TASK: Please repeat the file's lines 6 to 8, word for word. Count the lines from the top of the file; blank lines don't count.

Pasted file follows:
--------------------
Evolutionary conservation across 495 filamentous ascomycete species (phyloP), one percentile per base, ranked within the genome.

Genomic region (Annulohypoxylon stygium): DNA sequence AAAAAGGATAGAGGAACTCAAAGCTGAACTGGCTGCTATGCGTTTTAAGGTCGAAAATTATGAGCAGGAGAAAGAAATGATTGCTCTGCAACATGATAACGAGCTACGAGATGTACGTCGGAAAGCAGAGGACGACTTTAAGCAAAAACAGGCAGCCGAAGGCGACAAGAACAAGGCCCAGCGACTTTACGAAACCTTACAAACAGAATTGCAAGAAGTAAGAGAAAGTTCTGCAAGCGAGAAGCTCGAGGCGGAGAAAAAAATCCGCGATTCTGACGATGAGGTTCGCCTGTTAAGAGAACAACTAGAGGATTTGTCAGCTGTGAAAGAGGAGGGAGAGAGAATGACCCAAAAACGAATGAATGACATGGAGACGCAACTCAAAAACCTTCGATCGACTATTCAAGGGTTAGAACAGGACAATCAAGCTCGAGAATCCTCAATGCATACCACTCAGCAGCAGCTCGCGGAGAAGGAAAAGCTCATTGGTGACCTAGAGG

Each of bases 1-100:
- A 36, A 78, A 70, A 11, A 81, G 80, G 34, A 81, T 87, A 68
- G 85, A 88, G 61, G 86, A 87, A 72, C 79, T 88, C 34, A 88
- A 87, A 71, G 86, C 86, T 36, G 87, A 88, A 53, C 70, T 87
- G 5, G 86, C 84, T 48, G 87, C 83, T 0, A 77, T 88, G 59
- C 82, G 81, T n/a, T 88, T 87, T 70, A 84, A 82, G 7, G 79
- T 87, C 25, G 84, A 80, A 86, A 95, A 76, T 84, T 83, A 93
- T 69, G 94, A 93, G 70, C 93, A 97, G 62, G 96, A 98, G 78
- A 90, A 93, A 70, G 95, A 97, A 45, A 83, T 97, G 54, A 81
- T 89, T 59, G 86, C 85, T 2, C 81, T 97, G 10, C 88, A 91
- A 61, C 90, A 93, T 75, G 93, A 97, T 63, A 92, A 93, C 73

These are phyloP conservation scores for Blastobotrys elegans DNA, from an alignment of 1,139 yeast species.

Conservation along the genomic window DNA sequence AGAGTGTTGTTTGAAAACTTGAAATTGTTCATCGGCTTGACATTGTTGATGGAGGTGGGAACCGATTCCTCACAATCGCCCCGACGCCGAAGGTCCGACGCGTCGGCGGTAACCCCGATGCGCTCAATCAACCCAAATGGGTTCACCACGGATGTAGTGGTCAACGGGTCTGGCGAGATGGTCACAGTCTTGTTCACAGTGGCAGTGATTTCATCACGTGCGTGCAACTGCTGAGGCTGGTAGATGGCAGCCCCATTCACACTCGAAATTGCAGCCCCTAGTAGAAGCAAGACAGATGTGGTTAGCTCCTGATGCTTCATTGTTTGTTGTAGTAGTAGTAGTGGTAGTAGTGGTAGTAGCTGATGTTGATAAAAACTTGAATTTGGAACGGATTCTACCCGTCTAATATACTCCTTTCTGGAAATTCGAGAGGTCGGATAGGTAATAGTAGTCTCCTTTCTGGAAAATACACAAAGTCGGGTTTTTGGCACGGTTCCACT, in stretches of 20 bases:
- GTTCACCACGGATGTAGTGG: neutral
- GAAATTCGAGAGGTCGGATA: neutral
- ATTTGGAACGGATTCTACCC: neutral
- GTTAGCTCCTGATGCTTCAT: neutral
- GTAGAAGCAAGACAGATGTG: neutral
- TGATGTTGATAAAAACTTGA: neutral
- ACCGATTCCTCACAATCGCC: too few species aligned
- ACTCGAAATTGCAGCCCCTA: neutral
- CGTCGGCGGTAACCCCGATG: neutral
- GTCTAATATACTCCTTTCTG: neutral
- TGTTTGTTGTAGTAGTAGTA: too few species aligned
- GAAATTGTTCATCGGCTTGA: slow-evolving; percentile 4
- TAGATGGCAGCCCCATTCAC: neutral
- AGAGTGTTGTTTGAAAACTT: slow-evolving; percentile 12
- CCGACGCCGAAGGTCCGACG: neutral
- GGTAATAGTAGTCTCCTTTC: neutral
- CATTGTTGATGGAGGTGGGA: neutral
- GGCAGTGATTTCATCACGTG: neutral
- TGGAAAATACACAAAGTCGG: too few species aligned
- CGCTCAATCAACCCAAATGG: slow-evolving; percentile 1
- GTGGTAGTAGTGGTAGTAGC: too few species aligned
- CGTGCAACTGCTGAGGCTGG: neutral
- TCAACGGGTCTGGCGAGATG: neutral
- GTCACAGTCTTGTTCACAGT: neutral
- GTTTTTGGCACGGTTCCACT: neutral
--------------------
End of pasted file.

- A 87, A 71, G 86, C 86, T 36, G 87, A 88, A 53, C 70, T 87
- G 5, G 86, C 84, T 48, G 87, C 83, T 0, A 77, T 88, G 59
- C 82, G 81, T n/a, T 88, T 87, T 70, A 84, A 82, G 7, G 79